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‘What We Need Now Is a Henry Ford of Microfinance’
At the start of the 20th century, Henry Ford's vision of every American owning his own automobile was considered an "absolute dream," said Luigi Zingales, Robert C. McCormack Professor of Entrepreneurship and Finance. "People were laughing at him because cars were very expensive toys that only very rich people could afford. But it became a reality in a couple of decades," said Zingales, who moderated a panel at the Chicago Microfinance Conference May 25 at Gleacher Center. The discussion was among several events organized by the student-led Emerging Markets Group. Other speakers included Elizabeth Littlefield, CEO of the Consultative Group to Assist the Poor, and SKS Microfinance CEO Vikram Akula.

"What we need now is a Henry Ford of microfinance," he said. "We need somebody who is able to master the technology to transform something that today is very high in per-unit cost. It is very difficult to apply to everybody, but the reward would be enormous because there are at least 2.5 billion people who need financing and cannot afford it according to standard methods. We need to find a production process to make finance affordable for them."

Kiva has been able to get capital to micro-entrepreneurs by connecting them to Internet users around the world, said Premal Shah, president of the Web-based firm, which lets lenders choose individual recipients. "The thesis for Kiva is that people are fundamentally better than banks," Shah said. "If you can actually aggregate them, people value emotional return that can actually subsidize the need for financial return. It doesn't eliminate the need for financial return, but it recreates a new market price of capital. Secondly, people over the Internet have much lower cost structure than banks."

The Mifos Initiative at Grameen Foundation is developing software to create a technological platform that can be used by any microfinance institution, said George Clonard, head of the initiative. The goals of the software are to provide flexibility, technological support, innovation, and lower costs, Clonard said.

"The challenge with custom development work is that there is a lot of variation in methodology and regional needs, but there is a lot of overlap as well," he said. "Everyone building a custom system means that, as a community, we're spending the same money over and over again building the same 90 percent of functionality. An open-source, open-platform system starts to bridge that gap."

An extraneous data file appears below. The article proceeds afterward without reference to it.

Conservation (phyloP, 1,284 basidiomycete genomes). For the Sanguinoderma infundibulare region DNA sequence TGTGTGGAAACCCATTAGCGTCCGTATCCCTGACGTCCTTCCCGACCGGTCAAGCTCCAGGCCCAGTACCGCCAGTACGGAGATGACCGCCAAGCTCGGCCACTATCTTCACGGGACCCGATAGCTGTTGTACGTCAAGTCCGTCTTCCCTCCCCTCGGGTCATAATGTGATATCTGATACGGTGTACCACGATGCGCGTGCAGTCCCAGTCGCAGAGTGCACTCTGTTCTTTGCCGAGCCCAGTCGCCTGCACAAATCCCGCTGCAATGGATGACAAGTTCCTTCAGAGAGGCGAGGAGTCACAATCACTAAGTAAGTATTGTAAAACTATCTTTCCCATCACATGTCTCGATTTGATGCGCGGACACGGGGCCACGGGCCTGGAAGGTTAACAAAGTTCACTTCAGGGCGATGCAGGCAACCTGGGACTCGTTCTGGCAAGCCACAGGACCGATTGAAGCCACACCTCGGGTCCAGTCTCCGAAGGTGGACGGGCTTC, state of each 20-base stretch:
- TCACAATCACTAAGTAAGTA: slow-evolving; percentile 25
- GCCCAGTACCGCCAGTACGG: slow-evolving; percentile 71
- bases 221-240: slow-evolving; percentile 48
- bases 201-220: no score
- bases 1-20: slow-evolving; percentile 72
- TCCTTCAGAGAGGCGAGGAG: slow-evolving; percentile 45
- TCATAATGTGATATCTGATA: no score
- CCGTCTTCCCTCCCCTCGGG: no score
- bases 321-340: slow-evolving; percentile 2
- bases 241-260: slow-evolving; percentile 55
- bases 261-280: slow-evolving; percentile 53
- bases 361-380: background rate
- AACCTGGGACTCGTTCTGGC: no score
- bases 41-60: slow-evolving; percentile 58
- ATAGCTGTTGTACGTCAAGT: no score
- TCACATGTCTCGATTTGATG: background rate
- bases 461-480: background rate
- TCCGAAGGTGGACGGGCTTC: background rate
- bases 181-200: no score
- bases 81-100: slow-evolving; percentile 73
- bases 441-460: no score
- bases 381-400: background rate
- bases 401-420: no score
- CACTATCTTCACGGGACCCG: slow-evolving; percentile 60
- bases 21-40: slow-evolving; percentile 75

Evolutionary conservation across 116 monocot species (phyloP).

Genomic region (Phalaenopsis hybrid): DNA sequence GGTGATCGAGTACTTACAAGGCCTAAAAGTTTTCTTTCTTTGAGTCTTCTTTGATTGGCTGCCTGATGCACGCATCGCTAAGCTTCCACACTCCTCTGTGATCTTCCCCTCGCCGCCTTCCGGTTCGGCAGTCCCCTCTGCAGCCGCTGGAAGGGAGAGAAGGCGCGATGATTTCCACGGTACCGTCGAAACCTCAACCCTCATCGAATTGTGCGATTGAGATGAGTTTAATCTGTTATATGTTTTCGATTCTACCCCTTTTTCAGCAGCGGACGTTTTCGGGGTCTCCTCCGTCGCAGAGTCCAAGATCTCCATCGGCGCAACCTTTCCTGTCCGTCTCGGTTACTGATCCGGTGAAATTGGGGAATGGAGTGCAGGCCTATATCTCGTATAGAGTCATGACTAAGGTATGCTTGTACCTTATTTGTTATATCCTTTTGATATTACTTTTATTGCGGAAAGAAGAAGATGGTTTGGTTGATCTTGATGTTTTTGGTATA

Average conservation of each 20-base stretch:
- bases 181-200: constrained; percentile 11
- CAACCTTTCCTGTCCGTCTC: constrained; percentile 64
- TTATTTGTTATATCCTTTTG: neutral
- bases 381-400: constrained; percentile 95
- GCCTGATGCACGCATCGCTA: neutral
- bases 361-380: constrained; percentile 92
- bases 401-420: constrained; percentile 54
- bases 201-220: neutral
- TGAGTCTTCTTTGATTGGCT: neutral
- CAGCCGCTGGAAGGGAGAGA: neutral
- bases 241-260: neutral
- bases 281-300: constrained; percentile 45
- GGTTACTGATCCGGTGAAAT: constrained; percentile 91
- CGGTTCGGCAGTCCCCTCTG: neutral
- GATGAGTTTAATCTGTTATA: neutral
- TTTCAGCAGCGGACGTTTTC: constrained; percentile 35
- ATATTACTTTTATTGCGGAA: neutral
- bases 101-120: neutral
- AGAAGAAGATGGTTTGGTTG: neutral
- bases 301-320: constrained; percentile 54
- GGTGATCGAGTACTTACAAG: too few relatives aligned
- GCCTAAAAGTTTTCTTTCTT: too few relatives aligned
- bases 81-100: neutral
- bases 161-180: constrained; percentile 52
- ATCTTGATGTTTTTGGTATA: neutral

Technology can be used in two key ways to affect more established financial markets to provide capital to microfinance institutions, said Jesse Fripp, senior manager with ShoreBank International. "One is, how do you give microfinance institutions the ability to connect to existing systems?" Fripp said. "A lot of work can be done with data standards and connectivity standards, just providing interface between two different systems to allow that connection to happen."

Secondly, he said, "We can give microfinance institutions a more consistent way to get access to capital and where it comes from," Fripp said. "They can get what they need to report back and to manage."

Atsumasa Tochisako's biggest concern is taking care of the "bottom of the pyramid" in the microfinance market. One-third of the population of developing countries is migrating to the developed world, said Tochisako, founder of Microfinance International Corporation. Of $63 billion remitted from the United States to Latin America last year, 95 percent was sent through Western Union and similar companies, he said.

"There is no financial service infrastructure ready to serve immigrants," he said. "The banking system is only able to send money from bank account to bank account. The majority of senders and recipients live outside the banking network and are not familiar with or not allowed to have banking accounts."
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